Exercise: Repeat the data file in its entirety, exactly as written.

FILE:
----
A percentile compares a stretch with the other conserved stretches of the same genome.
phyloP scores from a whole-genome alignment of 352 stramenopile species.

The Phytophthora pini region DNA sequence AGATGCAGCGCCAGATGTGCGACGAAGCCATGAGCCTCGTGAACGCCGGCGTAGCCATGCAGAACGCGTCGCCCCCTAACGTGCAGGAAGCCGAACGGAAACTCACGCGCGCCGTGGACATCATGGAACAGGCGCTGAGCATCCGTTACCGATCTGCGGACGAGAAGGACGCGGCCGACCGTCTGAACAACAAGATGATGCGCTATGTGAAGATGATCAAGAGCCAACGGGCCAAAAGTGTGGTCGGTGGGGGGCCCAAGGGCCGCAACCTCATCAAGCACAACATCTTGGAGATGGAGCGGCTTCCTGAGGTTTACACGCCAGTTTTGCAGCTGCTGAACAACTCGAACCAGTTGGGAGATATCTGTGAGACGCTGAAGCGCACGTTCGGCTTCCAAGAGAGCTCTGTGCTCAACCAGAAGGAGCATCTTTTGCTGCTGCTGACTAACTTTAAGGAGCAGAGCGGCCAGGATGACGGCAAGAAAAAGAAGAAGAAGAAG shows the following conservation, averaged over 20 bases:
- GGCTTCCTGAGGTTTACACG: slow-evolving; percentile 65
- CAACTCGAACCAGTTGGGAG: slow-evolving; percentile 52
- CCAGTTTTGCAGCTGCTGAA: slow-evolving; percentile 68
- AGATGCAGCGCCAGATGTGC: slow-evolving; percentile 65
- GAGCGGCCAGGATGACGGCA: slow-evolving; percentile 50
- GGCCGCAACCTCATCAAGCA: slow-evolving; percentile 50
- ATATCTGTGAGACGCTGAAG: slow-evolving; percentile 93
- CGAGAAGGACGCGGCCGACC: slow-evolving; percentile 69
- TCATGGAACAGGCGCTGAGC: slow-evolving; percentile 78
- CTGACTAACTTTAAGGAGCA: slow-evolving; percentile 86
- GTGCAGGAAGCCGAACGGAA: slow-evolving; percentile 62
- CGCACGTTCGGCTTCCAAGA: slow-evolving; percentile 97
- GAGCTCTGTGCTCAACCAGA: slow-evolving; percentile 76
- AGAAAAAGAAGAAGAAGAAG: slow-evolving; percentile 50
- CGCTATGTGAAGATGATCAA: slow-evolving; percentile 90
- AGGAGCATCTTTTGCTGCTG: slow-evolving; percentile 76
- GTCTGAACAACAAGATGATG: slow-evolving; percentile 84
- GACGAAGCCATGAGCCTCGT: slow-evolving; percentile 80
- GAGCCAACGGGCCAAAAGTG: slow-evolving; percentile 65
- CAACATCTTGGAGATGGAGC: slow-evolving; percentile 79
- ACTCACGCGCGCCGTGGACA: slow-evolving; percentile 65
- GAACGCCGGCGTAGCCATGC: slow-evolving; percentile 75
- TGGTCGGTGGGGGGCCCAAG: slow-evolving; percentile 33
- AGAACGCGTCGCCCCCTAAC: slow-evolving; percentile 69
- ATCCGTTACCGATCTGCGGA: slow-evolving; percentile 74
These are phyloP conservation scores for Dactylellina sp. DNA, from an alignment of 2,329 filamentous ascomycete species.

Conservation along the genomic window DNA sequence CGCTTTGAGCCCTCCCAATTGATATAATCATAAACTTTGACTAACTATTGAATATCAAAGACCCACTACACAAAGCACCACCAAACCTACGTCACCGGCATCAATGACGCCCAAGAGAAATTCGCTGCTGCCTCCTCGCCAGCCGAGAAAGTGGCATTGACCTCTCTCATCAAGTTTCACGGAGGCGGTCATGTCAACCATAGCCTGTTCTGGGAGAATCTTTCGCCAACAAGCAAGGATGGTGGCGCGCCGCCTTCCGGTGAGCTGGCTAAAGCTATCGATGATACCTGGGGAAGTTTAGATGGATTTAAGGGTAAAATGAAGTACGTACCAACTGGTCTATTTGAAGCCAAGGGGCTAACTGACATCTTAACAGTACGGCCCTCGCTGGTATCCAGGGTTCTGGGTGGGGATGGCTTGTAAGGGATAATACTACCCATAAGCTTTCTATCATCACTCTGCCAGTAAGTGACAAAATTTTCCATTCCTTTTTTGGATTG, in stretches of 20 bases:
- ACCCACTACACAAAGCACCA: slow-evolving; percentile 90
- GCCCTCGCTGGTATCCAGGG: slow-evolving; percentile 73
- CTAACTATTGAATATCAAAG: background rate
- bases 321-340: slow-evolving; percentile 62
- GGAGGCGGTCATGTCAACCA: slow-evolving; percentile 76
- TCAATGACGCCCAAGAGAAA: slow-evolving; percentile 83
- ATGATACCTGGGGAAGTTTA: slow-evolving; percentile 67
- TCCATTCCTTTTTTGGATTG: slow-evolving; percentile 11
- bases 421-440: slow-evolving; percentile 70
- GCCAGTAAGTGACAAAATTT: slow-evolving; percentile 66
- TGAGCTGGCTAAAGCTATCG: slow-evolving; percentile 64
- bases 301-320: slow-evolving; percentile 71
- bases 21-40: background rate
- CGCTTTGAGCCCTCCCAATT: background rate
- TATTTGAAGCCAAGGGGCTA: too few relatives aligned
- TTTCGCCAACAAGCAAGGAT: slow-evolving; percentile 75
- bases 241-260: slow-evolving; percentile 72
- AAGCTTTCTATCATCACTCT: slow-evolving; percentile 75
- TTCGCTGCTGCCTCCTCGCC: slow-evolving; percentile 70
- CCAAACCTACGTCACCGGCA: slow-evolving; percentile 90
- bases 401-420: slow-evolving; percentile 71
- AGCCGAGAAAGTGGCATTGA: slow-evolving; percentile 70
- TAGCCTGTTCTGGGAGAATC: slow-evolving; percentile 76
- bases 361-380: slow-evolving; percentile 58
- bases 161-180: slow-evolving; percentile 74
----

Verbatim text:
A percentile compares a stretch with the other conserved stretches of the same genome.
phyloP scores from a whole-genome alignment of 352 stramenopile species.

The Phytophthora pini region DNA sequence AGATGCAGCGCCAGATGTGCGACGAAGCCATGAGCCTCGTGAACGCCGGCGTAGCCATGCAGAACGCGTCGCCCCCTAACGTGCAGGAAGCCGAACGGAAACTCACGCGCGCCGTGGACATCATGGAACAGGCGCTGAGCATCCGTTACCGATCTGCGGACGAGAAGGACGCGGCCGACCGTCTGAACAACAAGATGATGCGCTATGTGAAGATGATCAAGAGCCAACGGGCCAAAAGTGTGGTCGGTGGGGGGCCCAAGGGCCGCAACCTCATCAAGCACAACATCTTGGAGATGGAGCGGCTTCCTGAGGTTTACACGCCAGTTTTGCAGCTGCTGAACAACTCGAACCAGTTGGGAGATATCTGTGAGACGCTGAAGCGCACGTTCGGCTTCCAAGAGAGCTCTGTGCTCAACCAGAAGGAGCATCTTTTGCTGCTGCTGACTAACTTTAAGGAGCAGAGCGGCCAGGATGACGGCAAGAAAAAGAAGAAGAAGAAG shows the following conservation, averaged over 20 bases:
- GGCTTCCTGAGGTTTACACG: slow-evolving; percentile 65
- CAACTCGAACCAGTTGGGAG: slow-evolving; percentile 52
- CCAGTTTTGCAGCTGCTGAA: slow-evolving; percentile 68
- AGATGCAGCGCCAGATGTGC: slow-evolving; percentile 65
- GAGCGGCCAGGATGACGGCA: slow-evolving; percentile 50
- GGCCGCAACCTCATCAAGCA: slow-evolving; percentile 50
- ATATCTGTGAGACGCTGAAG: slow-evolving; percentile 93
- CGAGAAGGACGCGGCCGACC: slow-evolving; percentile 69
- TCATGGAACAGGCGCTGAGC: slow-evolving; percentile 78
- CTGACTAACTTTAAGGAGCA: slow-evolving; percentile 86
- GTGCAGGAAGCCGAACGGAA: slow-evolving; percentile 62
- CGCACGTTCGGCTTCCAAGA: slow-evolving; percentile 97
- GAGCTCTGTGCTCAACCAGA: slow-evolving; percentile 76
- AGAAAAAGAAGAAGAAGAAG: slow-evolving; percentile 50
- CGCTATGTGAAGATGATCAA: slow-evolving; percentile 90
- AGGAGCATCTTTTGCTGCTG: slow-evolving; percentile 76
- GTCTGAACAACAAGATGATG: slow-evolving; percentile 84
- GACGAAGCCATGAGCCTCGT: slow-evolving; percentile 80
- GAGCCAACGGGCCAAAAGTG: slow-evolving; percentile 65
- CAACATCTTGGAGATGGAGC: slow-evolving; percentile 79
- ACTCACGCGCGCCGTGGACA: slow-evolving; percentile 65
- GAACGCCGGCGTAGCCATGC: slow-evolving; percentile 75
- TGGTCGGTGGGGGGCCCAAG: slow-evolving; percentile 33
- AGAACGCGTCGCCCCCTAAC: slow-evolving; percentile 69
- ATCCGTTACCGATCTGCGGA: slow-evolving; percentile 74
These are phyloP conservation scores for Dactylellina sp. DNA, from an alignment of 2,329 filamentous ascomycete species.

Conservation along the genomic window DNA sequence CGCTTTGAGCCCTCCCAATTGATATAATCATAAACTTTGACTAACTATTGAATATCAAAGACCCACTACACAAAGCACCACCAAACCTACGTCACCGGCATCAATGACGCCCAAGAGAAATTCGCTGCTGCCTCCTCGCCAGCCGAGAAAGTGGCATTGACCTCTCTCATCAAGTTTCACGGAGGCGGTCATGTCAACCATAGCCTGTTCTGGGAGAATCTTTCGCCAACAAGCAAGGATGGTGGCGCGCCGCCTTCCGGTGAGCTGGCTAAAGCTATCGATGATACCTGGGGAAGTTTAGATGGATTTAAGGGTAAAATGAAGTACGTACCAACTGGTCTATTTGAAGCCAAGGGGCTAACTGACATCTTAACAGTACGGCCCTCGCTGGTATCCAGGGTTCTGGGTGGGGATGGCTTGTAAGGGATAATACTACCCATAAGCTTTCTATCATCACTCTGCCAGTAAGTGACAAAATTTTCCATTCCTTTTTTGGATTG, in stretches of 20 bases:
- ACCCACTACACAAAGCACCA: slow-evolving; percentile 90
- GCCCTCGCTGGTATCCAGGG: slow-evolving; percentile 73
- CTAACTATTGAATATCAAAG: background rate
- bases 321-340: slow-evolving; percentile 62
- GGAGGCGGTCATGTCAACCA: slow-evolving; percentile 76
- TCAATGACGCCCAAGAGAAA: slow-evolving; percentile 83
- ATGATACCTGGGGAAGTTTA: slow-evolving; percentile 67
- TCCATTCCTTTTTTGGATTG: slow-evolving; percentile 11
- bases 421-440: slow-evolving; percentile 70
- GCCAGTAAGTGACAAAATTT: slow-evolving; percentile 66
- TGAGCTGGCTAAAGCTATCG: slow-evolving; percentile 64
- bases 301-320: slow-evolving; percentile 71
- bases 21-40: background rate
- CGCTTTGAGCCCTCCCAATT: background rate
- TATTTGAAGCCAAGGGGCTA: too few relatives aligned
- TTTCGCCAACAAGCAAGGAT: slow-evolving; percentile 75
- bases 241-260: slow-evolving; percentile 72
- AAGCTTTCTATCATCACTCT: slow-evolving; percentile 75
- TTCGCTGCTGCCTCCTCGCC: slow-evolving; percentile 70
- CCAAACCTACGTCACCGGCA: slow-evolving; percentile 90
- bases 401-420: slow-evolving; percentile 71
- AGCCGAGAAAGTGGCATTGA: slow-evolving; percentile 70
- TAGCCTGTTCTGGGAGAATC: slow-evolving; percentile 76
- bases 361-380: slow-evolving; percentile 58
- bases 161-180: slow-evolving; percentile 74